Strain pattern refers to the secondary ST-segment and T-wave configurations that arise from repolarization abnormalities found in either RVH or LVH. In recognition of the common clinical usage of this term and for the sake of simplicity, we will continue to use the term strain for now. Keep in mind, however, that the preferred nomenclature should simply state the presence of hypertrophy associated with secondary ST-T wave abnormalities.

Right Ventricular Strain Pattern

The vector in RVH is anterior and to the right. This gives rise to an increased R wave component in the right precordial leads of V1 and V2, as we saw in the axis material in the chapter, The Electrical Axis. This increased R:S ratio would be found in RVH alone. There are, however, some other characteristics that add the “strain” to the strain pattern. These are a concave, downward ST segment that is depressed, and a flipped, asymmetric T wave, as seen in Figure 14-18.

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Figure 14-18: Leads V1 to V2.

If the T wave is biphasic instead of inverted, the first part will usually be negative and the second part positive in RVH (and, as we shall see, in a posterior wall AMI). If the first part of the biphasic T wave is positive, it does not necessarily signal pathology.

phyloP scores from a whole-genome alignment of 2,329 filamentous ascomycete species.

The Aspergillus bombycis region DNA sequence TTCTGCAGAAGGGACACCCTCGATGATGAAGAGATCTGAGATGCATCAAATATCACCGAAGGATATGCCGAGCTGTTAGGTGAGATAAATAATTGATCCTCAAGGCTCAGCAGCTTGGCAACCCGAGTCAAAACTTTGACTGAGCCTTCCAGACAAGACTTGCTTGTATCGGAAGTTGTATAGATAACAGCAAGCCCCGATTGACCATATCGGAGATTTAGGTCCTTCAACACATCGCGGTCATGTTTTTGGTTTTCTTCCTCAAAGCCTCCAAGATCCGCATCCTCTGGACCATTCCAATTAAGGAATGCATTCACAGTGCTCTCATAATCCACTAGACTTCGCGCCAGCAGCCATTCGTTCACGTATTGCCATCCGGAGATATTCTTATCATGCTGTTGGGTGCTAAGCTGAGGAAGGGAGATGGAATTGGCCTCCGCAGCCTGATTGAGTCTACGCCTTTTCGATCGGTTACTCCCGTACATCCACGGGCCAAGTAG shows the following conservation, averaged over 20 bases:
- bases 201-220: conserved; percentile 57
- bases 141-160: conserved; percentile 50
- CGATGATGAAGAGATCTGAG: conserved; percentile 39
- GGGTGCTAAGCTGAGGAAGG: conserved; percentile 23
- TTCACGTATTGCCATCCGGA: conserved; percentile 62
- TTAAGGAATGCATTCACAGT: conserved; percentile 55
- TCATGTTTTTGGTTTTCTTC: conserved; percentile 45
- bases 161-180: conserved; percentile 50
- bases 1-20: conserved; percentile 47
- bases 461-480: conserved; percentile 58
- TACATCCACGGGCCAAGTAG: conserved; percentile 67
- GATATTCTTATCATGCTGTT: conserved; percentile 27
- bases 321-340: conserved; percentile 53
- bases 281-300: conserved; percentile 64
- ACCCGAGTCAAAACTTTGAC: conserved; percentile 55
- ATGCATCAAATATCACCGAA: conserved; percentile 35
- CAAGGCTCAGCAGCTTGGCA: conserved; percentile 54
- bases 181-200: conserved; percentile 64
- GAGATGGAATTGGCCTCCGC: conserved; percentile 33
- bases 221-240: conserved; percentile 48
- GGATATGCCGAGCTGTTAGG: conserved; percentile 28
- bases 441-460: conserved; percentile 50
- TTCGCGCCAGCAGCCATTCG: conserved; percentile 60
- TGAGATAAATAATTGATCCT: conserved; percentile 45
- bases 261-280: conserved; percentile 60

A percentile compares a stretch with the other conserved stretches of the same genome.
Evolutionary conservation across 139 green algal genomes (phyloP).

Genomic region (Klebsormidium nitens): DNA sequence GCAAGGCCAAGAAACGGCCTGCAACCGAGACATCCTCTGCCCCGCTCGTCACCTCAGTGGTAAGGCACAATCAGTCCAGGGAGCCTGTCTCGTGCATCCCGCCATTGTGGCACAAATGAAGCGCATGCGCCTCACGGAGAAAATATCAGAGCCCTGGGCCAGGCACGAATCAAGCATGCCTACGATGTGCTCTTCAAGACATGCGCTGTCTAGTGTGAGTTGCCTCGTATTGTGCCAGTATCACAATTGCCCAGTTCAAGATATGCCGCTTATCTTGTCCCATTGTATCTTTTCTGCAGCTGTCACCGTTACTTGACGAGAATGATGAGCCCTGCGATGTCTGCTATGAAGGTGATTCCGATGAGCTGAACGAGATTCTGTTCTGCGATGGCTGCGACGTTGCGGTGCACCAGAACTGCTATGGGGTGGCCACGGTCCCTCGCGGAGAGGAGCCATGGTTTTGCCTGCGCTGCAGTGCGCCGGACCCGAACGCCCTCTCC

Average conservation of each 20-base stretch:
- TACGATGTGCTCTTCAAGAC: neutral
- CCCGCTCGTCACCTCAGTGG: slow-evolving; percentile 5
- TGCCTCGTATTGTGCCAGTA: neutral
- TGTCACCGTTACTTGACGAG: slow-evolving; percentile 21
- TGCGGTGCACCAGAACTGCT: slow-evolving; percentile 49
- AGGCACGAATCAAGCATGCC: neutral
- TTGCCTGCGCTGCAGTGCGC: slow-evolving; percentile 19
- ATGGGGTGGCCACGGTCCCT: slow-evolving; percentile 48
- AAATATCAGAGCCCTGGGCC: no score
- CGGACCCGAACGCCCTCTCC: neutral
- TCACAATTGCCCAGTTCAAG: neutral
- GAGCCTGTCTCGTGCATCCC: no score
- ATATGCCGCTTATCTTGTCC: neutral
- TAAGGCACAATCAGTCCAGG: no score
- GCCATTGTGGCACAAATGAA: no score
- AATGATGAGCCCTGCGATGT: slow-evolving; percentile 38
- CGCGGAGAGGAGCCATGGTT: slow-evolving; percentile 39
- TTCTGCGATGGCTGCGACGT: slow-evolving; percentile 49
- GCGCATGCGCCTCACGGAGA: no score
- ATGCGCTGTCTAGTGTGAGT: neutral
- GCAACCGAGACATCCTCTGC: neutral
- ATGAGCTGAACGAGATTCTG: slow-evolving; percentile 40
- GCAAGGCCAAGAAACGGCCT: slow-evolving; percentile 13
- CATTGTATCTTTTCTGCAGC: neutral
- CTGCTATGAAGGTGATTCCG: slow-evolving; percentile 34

Acute right ventricular strain, as occurs during a pulmonary embolus, can cause a rotation of the heart and the axis. This will give rise to a particular pattern on the ECG known as the S1Q3T3 pattern. What this means is that there is an S wave in lead I, a Q or q wave in III, and a flipped T in III. This is not, however, pathognomonic of a pulmonary embolus; it can occur in other states. However, if you suspect a pulmonary embolus in the presence of an S1Q3T3 pattern, you do have some additional support for your diagnosis.